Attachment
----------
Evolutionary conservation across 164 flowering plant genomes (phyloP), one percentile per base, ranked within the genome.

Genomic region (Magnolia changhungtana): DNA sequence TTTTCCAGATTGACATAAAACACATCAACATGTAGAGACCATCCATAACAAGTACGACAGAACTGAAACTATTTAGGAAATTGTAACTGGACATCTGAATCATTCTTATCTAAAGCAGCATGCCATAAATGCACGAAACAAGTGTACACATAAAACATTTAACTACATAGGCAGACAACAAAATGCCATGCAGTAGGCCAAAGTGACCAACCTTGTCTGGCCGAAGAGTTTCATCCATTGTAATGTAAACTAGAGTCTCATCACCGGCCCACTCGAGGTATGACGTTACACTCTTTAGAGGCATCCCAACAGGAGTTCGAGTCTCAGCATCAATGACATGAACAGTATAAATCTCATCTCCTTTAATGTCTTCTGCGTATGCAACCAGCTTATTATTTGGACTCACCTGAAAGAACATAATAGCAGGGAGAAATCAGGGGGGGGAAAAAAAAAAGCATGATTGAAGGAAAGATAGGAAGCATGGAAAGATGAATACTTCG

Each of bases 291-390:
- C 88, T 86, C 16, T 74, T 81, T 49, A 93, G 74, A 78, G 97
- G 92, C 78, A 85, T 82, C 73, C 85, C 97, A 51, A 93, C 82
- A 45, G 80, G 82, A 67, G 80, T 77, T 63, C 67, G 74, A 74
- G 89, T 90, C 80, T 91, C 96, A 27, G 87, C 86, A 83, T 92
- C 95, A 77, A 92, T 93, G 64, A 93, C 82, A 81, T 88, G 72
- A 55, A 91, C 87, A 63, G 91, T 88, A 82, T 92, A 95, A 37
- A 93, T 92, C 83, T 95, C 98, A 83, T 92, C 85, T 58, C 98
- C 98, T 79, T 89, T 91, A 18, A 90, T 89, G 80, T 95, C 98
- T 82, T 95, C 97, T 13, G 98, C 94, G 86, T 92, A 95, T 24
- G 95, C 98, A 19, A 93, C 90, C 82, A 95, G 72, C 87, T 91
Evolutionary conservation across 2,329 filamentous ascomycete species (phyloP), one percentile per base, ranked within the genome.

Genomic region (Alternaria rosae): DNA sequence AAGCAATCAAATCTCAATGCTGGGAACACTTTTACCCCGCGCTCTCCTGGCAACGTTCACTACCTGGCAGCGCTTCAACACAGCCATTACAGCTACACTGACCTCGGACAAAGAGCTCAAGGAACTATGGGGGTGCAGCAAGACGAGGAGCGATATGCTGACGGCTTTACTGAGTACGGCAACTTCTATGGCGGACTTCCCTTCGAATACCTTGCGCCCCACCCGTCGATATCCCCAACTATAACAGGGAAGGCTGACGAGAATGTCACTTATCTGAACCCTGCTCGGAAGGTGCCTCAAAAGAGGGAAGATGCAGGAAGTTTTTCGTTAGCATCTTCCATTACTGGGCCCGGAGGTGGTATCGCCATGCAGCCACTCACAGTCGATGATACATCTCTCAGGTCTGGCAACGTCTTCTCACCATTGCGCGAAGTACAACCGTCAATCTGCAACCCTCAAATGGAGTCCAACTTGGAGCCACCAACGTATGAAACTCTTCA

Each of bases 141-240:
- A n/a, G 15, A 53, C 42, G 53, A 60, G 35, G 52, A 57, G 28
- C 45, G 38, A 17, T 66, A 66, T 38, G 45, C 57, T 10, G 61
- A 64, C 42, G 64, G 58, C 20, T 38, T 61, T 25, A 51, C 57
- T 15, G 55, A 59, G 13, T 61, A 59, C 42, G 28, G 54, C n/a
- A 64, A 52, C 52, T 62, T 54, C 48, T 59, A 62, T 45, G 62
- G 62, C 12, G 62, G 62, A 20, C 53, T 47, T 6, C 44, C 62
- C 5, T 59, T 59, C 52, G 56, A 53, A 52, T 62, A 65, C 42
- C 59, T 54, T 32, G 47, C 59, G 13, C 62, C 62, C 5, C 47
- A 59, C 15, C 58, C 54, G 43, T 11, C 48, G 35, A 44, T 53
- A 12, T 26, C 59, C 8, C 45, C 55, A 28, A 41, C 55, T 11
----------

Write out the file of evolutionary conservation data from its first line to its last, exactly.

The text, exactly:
Evolutionary conservation across 164 flowering plant genomes (phyloP), one percentile per base, ranked within the genome.

Genomic region (Magnolia changhungtana): DNA sequence TTTTCCAGATTGACATAAAACACATCAACATGTAGAGACCATCCATAACAAGTACGACAGAACTGAAACTATTTAGGAAATTGTAACTGGACATCTGAATCATTCTTATCTAAAGCAGCATGCCATAAATGCACGAAACAAGTGTACACATAAAACATTTAACTACATAGGCAGACAACAAAATGCCATGCAGTAGGCCAAAGTGACCAACCTTGTCTGGCCGAAGAGTTTCATCCATTGTAATGTAAACTAGAGTCTCATCACCGGCCCACTCGAGGTATGACGTTACACTCTTTAGAGGCATCCCAACAGGAGTTCGAGTCTCAGCATCAATGACATGAACAGTATAAATCTCATCTCCTTTAATGTCTTCTGCGTATGCAACCAGCTTATTATTTGGACTCACCTGAAAGAACATAATAGCAGGGAGAAATCAGGGGGGGGAAAAAAAAAAGCATGATTGAAGGAAAGATAGGAAGCATGGAAAGATGAATACTTCG

Each of bases 291-390:
- C 88, T 86, C 16, T 74, T 81, T 49, A 93, G 74, A 78, G 97
- G 92, C 78, A 85, T 82, C 73, C 85, C 97, A 51, A 93, C 82
- A 45, G 80, G 82, A 67, G 80, T 77, T 63, C 67, G 74, A 74
- G 89, T 90, C 80, T 91, C 96, A 27, G 87, C 86, A 83, T 92
- C 95, A 77, A 92, T 93, G 64, A 93, C 82, A 81, T 88, G 72
- A 55, A 91, C 87, A 63, G 91, T 88, A 82, T 92, A 95, A 37
- A 93, T 92, C 83, T 95, C 98, A 83, T 92, C 85, T 58, C 98
- C 98, T 79, T 89, T 91, A 18, A 90, T 89, G 80, T 95, C 98
- T 82, T 95, C 97, T 13, G 98, C 94, G 86, T 92, A 95, T 24
- G 95, C 98, A 19, A 93, C 90, C 82, A 95, G 72, C 87, T 91
Evolutionary conservation across 2,329 filamentous ascomycete species (phyloP), one percentile per base, ranked within the genome.

Genomic region (Alternaria rosae): DNA sequence AAGCAATCAAATCTCAATGCTGGGAACACTTTTACCCCGCGCTCTCCTGGCAACGTTCACTACCTGGCAGCGCTTCAACACAGCCATTACAGCTACACTGACCTCGGACAAAGAGCTCAAGGAACTATGGGGGTGCAGCAAGACGAGGAGCGATATGCTGACGGCTTTACTGAGTACGGCAACTTCTATGGCGGACTTCCCTTCGAATACCTTGCGCCCCACCCGTCGATATCCCCAACTATAACAGGGAAGGCTGACGAGAATGTCACTTATCTGAACCCTGCTCGGAAGGTGCCTCAAAAGAGGGAAGATGCAGGAAGTTTTTCGTTAGCATCTTCCATTACTGGGCCCGGAGGTGGTATCGCCATGCAGCCACTCACAGTCGATGATACATCTCTCAGGTCTGGCAACGTCTTCTCACCATTGCGCGAAGTACAACCGTCAATCTGCAACCCTCAAATGGAGTCCAACTTGGAGCCACCAACGTATGAAACTCTTCA

Each of bases 141-240:
- A n/a, G 15, A 53, C 42, G 53, A 60, G 35, G 52, A 57, G 28
- C 45, G 38, A 17, T 66, A 66, T 38, G 45, C 57, T 10, G 61
- A 64, C 42, G 64, G 58, C 20, T 38, T 61, T 25, A 51, C 57
- T 15, G 55, A 59, G 13, T 61, A 59, C 42, G 28, G 54, C n/a
- A 64, A 52, C 52, T 62, T 54, C 48, T 59, A 62, T 45, G 62
- G 62, C 12, G 62, G 62, A 20, C 53, T 47, T 6, C 44, C 62
- C 5, T 59, T 59, C 52, G 56, A 53, A 52, T 62, A 65, C 42
- C 59, T 54, T 32, G 47, C 59, G 13, C 62, C 62, C 5, C 47
- A 59, C 15, C 58, C 54, G 43, T 11, C 48, G 35, A 44, T 53
- A 12, T 26, C 59, C 8, C 45, C 55, A 28, A 41, C 55, T 11